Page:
Masing reminds Federal Finance Ministry “one size does not fit all”

Masing delivering his speech in DUN. Screen grab taken from the DUN CCTV feed.

Follow and subscribe to DayakDaily on Telegram for faster news updates.

KUCHING, July 17: Minister of Infrastructure Development and Transport (MIDT) Tan Sri Dr James Jemut Masing says the federal government has classified rural infrastructure development as ‘sederhana kritikal’ (moderately critical), so he wonders if infrastructure projects costing more than RM10 million will be implemented.

With reference to an official letter from the Ministry of Finance (MOF) dated June 29, 2018 (Reference: S/K.Kew/PK/MOF/D/00 JLD.10 SK.6 (14), Masing revealed that MOF had directed that all projects of more than RM10 million of which Letters of Award had not been issued or where the progress of construction is less than 15 per cent are to be implemented according to level of priorities.

According to the same official letter, projects are divided into three categories, namely critical, moderately critical (or ‘Sederhana Kritikal’) and not critical (or ‘Tidak Kritikal’).

“In other words, the new Malaysia sees development of rural infrastructure as secondary, and in layman terms ‘ada, tak ada, tak apa’,” said Masing.

He thus questioned if the federal government would continue to finance rural development projects that are much needed by rural folk.

Masing said Sarawak had a large hinterland, and Sarawak and Sarawakians were the ones who would lose out the most based on this new guideline.

“It is indeed a slap to our face that our relatives and friends in the rural areas may continue to live without access to towns and cities and cut off from development,” said Masing, who is also Deputy Chief Minister, in his winding-up speech at the Sarawak Legislative Assembly (DUN) today.

He opined that the latest MOF guideline and directive seemed to show that Sarawak’s development and Sarawakians’ well-being are just “an afterthought.”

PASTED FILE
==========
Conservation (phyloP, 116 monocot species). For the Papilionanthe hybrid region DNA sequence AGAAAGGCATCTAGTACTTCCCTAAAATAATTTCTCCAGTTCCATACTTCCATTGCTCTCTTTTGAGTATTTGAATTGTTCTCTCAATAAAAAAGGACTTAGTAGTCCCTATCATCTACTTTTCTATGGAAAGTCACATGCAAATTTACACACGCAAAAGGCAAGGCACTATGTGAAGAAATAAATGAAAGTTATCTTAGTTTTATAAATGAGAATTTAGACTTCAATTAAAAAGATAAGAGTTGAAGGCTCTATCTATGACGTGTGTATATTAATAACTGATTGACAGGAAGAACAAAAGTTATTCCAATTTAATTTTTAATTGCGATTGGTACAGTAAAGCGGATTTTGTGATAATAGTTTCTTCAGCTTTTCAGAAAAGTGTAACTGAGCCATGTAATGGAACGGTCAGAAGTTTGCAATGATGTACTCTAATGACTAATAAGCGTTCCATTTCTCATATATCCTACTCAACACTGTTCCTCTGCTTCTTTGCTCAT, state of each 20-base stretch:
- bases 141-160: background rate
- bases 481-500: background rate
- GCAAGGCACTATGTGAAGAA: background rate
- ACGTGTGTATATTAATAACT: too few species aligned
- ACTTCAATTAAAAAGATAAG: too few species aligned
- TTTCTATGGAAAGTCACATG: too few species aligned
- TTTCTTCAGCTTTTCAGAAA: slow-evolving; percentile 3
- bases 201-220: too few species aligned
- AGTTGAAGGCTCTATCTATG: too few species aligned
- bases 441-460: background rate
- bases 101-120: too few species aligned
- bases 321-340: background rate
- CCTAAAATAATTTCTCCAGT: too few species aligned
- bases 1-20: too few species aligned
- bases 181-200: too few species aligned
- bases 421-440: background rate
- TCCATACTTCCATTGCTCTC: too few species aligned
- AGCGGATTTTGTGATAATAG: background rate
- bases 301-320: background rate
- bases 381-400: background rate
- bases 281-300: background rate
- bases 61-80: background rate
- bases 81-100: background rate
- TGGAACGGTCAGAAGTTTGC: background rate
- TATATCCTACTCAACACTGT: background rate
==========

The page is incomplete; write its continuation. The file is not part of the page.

“My ministry and I do understand that the present new government is trying to improve the administrative processes and procedures for procurement, which is commendable. But while doing that, the new Malaysia should remember that Malaysia does not consist of Peninsular Malaysia alone and should take into consideration Sarawak’s needs as part of the prescribed equation.

“Blanket policy of categorising infrastructure development as not critical may be suitable to Peninsular Malaysia, which is already well developed. That approach should not have been forced onto Sarawak, which is underdeveloped as far as infrastructure is concerned. One size does not fit all,” said Masing.

He said due to its sheer size, Sarawak needed infrastructure development desperately.

“One of Sarawak’s assets is land, and without infrastructure development, these assets could never be productive. They will be left undeveloped, uncultivated, idle and unproductive.

“Therefore, part of MIDT’s jobs is to plan for better infrastructure networks and build this infrastructure so that Sarawak can prosper. While trying to accomplish this, it is inevitable that Sarawak will have to seek financial assistance from the federal government,” argued Masing.

He said the past allocations for infrastructure development by the previous federal government might not have been sufficient, but infrastructure development had never been deemed as ‘unimportant’ or worst ‘negligible’ as far as the previous federal government was concerned.

“Sarawak is, after all, part of Malaysia like our Malayan cousins and friends. Sarawakians also deserve to be given the opportunity to have basic necessities and infrastructure,” said Masing.

Masing reminded Works Minister Baru Bian of his statement on Nov 10, 2017: “The amount for Sabah and Sarawak is only 2.4 per cent of the total budget allocation. This, more than anything else is a clear indication of how the federal government views us: a convenient fixed deposit vote bank but of inconsequential importance when it comes to sharing the pie. How is that paltry amount going to help us play catch-up with Peninsular Malaysia, which was one of the stated aims of Sarawak in agreeing to form the Federation of Malaysia in 1963? Is this how Malaya treats its equal partners? All the more reason we must fight for full Devolution of Powers to us, including greater fiscal allocations”. — DayakDaily